How to revert back to Windows 7

#1
I am considering the purchase of the Windows 8 Pro upgrade for $39.99. I would install it on my Dell laptop running Windows 7. If after using Windows 8 for awhile, I may decide I like Windows 7 better. How is it possible to revert back? I read that once you do an upgrade the license of the older OS is lost according to this reference:

which is quoted here:
"If I use a Windows 8 Upgrade disc/download to upgrade my Windows 7 computer to Windows 8, can I then use my old Windows 7 disc and product key to install Windows 7 on another computer?"

No. The Windows 8 Upgrade license replaces the previous Windows 7 (or Windows Vista or Windows XP) license.
To be clear: your old version of Windows that you upgraded from can no longer be used on your current, or any other, computer.
Is this really true? If so, it sure doesn't seem to be widely publicized.
Pete
 


Saltgrass

Excellent Member
Microsoft Community Contributor
#2
There are many different opinions and guesses about how some things work. The EULA says you cannot continue to use the Sacrifical OS after it has been used to install an Upgrade OS. That part is fairly easy to understand. So it follows, if you stop using the Upgrade, you are allowed to start using the Sacrifical OS again. And I don't mean switching back and forth, but a permanent install.

I have read, the old License key is not deactivated, so you should be able to reactivate Windows 7 using the prior key. If you have problems, a call to Microsoft should allow for reverting back to the prior OS.

But I have no official documents or instructions giving specific guidance.
 


Medico

Senior Member
#3
If you create an Image of Win 7 before starting the Win 8 Installation, then reverting to Win 7 is easy. It takes about 10 minutes to restore from an Image.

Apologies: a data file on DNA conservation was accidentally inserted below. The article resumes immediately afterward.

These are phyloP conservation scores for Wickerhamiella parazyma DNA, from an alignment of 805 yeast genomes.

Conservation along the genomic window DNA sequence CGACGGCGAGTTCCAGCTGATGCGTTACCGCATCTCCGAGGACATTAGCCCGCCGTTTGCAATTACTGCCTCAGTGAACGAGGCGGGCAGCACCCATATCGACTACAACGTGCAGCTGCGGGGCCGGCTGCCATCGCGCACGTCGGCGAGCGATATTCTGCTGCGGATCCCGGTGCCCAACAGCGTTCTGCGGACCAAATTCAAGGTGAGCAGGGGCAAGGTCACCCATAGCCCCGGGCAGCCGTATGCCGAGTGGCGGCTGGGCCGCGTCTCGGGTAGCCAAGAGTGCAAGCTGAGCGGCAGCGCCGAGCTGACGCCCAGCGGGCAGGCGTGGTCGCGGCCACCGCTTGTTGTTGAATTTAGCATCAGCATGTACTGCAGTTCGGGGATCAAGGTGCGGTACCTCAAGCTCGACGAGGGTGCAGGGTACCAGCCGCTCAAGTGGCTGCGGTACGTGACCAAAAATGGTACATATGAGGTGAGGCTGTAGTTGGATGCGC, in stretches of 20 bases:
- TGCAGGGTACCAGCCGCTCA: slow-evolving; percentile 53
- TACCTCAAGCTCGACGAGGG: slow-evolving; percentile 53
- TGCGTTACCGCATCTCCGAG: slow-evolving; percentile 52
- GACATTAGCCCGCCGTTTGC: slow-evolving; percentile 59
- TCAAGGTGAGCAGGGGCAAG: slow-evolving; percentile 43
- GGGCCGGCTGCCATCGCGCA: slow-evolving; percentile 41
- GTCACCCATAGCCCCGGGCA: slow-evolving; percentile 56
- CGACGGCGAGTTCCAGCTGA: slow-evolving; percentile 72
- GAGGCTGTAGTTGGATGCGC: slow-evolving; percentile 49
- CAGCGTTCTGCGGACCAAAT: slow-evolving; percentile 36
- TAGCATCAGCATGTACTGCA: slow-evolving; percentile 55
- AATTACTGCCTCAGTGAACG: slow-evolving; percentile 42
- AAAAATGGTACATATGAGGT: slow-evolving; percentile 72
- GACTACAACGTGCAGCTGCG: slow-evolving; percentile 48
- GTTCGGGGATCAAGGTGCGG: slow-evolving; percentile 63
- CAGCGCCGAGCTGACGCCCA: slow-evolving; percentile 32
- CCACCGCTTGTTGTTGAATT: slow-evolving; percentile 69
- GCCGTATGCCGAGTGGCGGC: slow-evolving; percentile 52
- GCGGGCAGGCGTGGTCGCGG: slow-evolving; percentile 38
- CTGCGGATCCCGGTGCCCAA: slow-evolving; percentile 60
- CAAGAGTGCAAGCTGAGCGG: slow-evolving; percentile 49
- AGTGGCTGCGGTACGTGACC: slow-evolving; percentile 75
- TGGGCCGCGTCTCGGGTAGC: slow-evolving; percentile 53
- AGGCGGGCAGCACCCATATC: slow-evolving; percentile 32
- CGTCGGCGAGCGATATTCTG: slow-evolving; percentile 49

I use Acronis True Image 2013 and can easily revert to an earlier OS.

Legally if you remove the Win 8 installation you can then start using the Win 7 OS again. But you can then not use Win 8 unless you replace a different qualifying OS.

With some customizations you can use Win 8 very similarly to Win 7 with some added benefits that come with Win 8. I have added a tutorial here that will go a long ways toward making Win 8 feel more familiar.
 


#4
There are many different opinions and guesses about how some things work. The EULA says you cannot continue to use the Sacrifical OS after it has been used to install an Upgrade OS. That part is fairly easy to understand. So it follows, if you stop using the Upgrade, you are allowed to start using the Sacrifical OS again. And I don't mean switching back and forth, but a permanent install.

I have read, the old License key is not deactivated, so you should be able to reactivate Windows 7 using the prior key. If you have problems, a call to Microsoft should allow for reverting back to the prior OS.

But I have no official documents or instructions giving specific guidance.
Thanks. What you say seems logical and makes sense. I'll assume that I can revert back and if worse comes to worse, call Microsoft
Pete
 


#5
If you create an Image of Win 7 before starting the Win 8 Installation, then reverting to Win 7 is easy. It takes about 10 minutes to restore from an Image.

I use Acronis True Image 2013 and can easily revert to an earlier OS.

Legally if you remove the Win 8 installation you can then start using the Win 7 OS again. But you can then not use Win 8 unless you replace a different qualifying OS.

With some customizations you can use Win 8 very similarly to Win 7 with some added benefits that come with Win 8. I have added a tutorial here that will go a long ways toward making Win 8 feel more familiar.
Thanks. I've used Acronis True Image for years, but simply restoring from an Acronis backup does not keep you activated if Microsoft has invalidated it as part of the upgrade process. I believe that on the occasion of each Windows Update Microsoft verifies your license.

Great tutorial. Thanks, I've bookmarked it.
Pete
 


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#7
That may be so, but if so a simple phone call to MS will allow activation. Perhaps this MS site will help.
Yes, very true. This did happen to me once. I kept getting messages that my license was not genuine. I finally had to call MS to fix.

Thanks Saltgrass and Medicted60 for your feedback. I'm satisfied that I can revert back to Windows 7 without problems if the need arises. Based upon what I've been reading about Windows 8 this would seem to be likely (although in fairness I intend to give it a week) :tickled_pink:
Pete
 


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